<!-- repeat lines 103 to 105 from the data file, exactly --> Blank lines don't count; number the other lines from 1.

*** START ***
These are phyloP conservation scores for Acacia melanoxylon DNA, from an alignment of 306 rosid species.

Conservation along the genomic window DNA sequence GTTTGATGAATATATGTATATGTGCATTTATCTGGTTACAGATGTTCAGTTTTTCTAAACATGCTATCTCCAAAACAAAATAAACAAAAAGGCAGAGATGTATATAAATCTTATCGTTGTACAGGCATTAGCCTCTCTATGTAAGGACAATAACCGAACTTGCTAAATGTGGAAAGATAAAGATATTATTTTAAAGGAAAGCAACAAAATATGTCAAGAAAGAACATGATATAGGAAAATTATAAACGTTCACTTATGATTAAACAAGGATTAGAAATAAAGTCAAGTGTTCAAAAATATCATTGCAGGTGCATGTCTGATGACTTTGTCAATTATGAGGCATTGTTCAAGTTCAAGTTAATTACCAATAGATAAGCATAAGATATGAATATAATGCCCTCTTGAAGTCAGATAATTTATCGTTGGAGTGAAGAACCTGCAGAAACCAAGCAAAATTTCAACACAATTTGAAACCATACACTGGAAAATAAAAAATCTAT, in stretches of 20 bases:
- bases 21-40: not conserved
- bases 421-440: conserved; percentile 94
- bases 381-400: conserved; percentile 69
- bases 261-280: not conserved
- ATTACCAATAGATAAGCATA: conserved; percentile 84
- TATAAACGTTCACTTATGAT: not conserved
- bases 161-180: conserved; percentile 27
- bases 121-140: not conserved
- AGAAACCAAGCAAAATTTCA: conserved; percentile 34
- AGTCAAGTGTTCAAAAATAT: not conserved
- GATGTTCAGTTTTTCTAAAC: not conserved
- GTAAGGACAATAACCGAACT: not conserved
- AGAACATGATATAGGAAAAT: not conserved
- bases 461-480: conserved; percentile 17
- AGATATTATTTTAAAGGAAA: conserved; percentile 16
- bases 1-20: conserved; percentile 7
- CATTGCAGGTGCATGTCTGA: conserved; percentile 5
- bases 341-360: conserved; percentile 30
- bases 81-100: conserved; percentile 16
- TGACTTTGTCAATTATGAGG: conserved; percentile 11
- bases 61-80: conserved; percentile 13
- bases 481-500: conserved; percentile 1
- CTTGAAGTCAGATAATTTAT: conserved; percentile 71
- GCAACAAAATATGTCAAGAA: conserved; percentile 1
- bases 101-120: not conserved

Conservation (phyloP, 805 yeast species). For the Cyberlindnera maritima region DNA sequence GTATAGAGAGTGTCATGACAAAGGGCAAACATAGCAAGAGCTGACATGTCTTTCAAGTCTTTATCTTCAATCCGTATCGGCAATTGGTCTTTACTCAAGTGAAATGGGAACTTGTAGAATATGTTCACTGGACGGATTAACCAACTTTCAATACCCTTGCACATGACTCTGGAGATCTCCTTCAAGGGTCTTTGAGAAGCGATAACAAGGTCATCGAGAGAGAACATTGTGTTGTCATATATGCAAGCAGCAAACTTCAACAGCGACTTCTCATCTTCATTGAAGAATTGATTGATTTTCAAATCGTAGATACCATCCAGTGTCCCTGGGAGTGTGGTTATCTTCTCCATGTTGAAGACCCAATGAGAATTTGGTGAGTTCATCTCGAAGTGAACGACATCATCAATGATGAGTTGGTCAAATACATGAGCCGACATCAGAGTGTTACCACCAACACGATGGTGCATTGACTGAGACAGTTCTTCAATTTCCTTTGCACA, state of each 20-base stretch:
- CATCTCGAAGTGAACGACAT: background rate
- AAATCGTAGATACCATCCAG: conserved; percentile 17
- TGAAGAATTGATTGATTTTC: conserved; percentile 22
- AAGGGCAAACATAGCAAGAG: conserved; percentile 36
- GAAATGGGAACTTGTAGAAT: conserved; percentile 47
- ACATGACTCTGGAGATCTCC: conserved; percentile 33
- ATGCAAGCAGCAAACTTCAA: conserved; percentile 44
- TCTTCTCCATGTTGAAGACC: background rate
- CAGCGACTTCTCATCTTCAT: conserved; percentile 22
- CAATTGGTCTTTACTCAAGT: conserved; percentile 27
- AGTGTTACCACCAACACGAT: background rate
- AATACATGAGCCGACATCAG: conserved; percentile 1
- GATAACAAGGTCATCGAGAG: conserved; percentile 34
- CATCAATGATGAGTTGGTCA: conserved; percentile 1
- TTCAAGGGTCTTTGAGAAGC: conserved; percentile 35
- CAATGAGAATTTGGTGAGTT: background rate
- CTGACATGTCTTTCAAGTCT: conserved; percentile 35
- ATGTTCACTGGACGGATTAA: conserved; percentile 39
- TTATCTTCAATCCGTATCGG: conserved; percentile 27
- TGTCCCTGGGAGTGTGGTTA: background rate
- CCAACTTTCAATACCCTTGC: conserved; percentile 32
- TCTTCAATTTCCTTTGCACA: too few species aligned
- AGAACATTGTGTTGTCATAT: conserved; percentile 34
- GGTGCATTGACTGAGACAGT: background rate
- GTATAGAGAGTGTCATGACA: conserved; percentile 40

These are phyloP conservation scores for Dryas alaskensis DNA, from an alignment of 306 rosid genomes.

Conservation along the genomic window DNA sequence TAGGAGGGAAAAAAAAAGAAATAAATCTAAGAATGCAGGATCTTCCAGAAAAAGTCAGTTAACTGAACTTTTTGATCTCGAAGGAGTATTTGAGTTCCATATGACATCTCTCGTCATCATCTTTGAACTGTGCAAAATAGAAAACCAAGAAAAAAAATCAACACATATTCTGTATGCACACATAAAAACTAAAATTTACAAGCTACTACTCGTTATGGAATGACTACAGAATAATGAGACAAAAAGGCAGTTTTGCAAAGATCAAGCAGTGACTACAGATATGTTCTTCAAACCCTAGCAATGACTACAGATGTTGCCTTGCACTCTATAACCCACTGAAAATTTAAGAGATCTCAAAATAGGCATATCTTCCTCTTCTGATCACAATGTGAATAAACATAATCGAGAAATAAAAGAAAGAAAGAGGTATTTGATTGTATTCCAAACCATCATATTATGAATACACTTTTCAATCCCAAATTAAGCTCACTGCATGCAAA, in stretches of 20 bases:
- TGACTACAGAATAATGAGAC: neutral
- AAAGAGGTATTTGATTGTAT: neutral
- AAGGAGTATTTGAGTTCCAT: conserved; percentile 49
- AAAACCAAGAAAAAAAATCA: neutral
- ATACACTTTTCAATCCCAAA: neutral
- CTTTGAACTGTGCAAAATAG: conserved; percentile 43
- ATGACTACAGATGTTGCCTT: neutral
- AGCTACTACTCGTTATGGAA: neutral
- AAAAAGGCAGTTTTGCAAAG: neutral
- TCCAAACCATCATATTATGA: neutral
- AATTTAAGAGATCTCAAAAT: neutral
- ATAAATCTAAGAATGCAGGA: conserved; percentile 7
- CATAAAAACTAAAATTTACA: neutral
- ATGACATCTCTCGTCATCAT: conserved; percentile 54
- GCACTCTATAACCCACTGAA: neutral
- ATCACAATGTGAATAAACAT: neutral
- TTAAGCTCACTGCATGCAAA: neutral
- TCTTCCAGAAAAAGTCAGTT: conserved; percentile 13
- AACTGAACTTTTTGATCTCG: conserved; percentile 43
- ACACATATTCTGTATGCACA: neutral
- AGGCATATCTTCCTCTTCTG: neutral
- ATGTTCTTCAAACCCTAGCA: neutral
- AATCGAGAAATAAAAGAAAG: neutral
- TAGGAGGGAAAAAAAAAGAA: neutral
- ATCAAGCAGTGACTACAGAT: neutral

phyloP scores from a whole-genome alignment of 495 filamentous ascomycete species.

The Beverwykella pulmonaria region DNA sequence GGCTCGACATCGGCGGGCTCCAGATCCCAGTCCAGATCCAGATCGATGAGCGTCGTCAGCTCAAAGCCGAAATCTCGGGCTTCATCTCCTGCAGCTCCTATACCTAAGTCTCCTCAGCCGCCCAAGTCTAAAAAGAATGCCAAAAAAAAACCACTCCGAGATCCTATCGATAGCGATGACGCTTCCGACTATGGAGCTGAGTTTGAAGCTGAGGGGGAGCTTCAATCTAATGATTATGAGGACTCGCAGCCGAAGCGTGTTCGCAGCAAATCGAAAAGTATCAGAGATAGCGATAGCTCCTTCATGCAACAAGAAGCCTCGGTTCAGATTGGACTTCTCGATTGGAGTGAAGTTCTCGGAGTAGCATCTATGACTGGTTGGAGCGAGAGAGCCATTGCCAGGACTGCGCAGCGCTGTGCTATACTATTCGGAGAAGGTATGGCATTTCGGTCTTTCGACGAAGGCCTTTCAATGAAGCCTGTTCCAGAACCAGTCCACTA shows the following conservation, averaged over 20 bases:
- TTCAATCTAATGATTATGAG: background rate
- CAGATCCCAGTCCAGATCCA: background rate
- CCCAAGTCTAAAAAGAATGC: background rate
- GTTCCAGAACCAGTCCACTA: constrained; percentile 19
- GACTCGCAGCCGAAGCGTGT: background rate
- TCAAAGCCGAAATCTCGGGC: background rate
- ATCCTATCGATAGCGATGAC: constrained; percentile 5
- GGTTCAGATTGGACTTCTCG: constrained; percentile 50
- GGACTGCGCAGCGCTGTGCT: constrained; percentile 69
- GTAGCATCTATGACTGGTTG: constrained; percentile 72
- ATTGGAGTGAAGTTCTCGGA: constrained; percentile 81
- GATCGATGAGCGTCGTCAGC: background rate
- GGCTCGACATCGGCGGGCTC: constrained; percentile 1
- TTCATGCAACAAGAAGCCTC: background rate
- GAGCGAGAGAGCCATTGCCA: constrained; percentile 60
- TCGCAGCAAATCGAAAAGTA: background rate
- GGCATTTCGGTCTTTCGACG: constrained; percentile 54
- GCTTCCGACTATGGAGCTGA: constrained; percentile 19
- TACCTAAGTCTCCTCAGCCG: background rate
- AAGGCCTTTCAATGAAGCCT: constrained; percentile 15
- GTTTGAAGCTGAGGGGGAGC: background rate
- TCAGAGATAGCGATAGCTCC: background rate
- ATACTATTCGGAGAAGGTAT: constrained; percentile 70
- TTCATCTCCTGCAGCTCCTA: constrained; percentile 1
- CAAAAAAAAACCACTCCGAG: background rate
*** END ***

- GTTTGAAGCTGAGGGGGAGC: background rate
- TCAGAGATAGCGATAGCTCC: background rate
- ATACTATTCGGAGAAGGTAT: constrained; percentile 70